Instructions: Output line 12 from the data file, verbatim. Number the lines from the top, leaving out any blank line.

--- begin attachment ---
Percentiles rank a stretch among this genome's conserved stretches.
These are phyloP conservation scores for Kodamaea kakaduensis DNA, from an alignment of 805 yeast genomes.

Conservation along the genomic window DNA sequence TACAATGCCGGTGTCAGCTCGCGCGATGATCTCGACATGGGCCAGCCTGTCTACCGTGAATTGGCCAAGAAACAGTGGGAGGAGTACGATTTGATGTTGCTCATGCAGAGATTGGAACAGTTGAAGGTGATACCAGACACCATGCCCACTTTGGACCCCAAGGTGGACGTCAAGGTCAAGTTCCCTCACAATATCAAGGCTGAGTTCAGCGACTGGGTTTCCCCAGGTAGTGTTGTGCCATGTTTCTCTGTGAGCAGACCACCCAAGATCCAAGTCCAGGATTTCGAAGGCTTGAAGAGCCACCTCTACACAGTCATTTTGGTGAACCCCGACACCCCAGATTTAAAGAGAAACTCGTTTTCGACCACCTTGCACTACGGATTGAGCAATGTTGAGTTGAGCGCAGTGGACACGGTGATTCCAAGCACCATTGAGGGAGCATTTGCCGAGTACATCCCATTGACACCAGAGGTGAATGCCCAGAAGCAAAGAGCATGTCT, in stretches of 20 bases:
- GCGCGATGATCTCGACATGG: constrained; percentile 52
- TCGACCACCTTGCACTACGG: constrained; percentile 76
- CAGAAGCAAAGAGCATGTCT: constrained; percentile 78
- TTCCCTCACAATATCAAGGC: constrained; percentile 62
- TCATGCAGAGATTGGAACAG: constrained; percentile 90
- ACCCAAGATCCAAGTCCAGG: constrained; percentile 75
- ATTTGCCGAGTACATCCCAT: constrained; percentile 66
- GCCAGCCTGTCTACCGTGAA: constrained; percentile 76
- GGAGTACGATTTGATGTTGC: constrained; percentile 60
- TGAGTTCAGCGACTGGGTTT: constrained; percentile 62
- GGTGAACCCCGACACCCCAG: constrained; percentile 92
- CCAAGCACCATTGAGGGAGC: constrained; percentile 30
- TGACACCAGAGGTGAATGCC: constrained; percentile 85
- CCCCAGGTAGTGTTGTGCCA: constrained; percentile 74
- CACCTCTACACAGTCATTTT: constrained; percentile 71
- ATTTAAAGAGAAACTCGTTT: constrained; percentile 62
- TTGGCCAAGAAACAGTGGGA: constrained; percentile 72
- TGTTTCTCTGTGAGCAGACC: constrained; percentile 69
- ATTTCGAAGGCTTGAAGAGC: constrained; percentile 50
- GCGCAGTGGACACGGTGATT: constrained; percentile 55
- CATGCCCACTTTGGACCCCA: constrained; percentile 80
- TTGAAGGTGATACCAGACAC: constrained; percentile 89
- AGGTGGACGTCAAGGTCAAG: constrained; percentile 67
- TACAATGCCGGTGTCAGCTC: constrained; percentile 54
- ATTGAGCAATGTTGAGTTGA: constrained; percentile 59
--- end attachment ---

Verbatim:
- GGAGTACGATTTGATGTTGC: constrained; percentile 60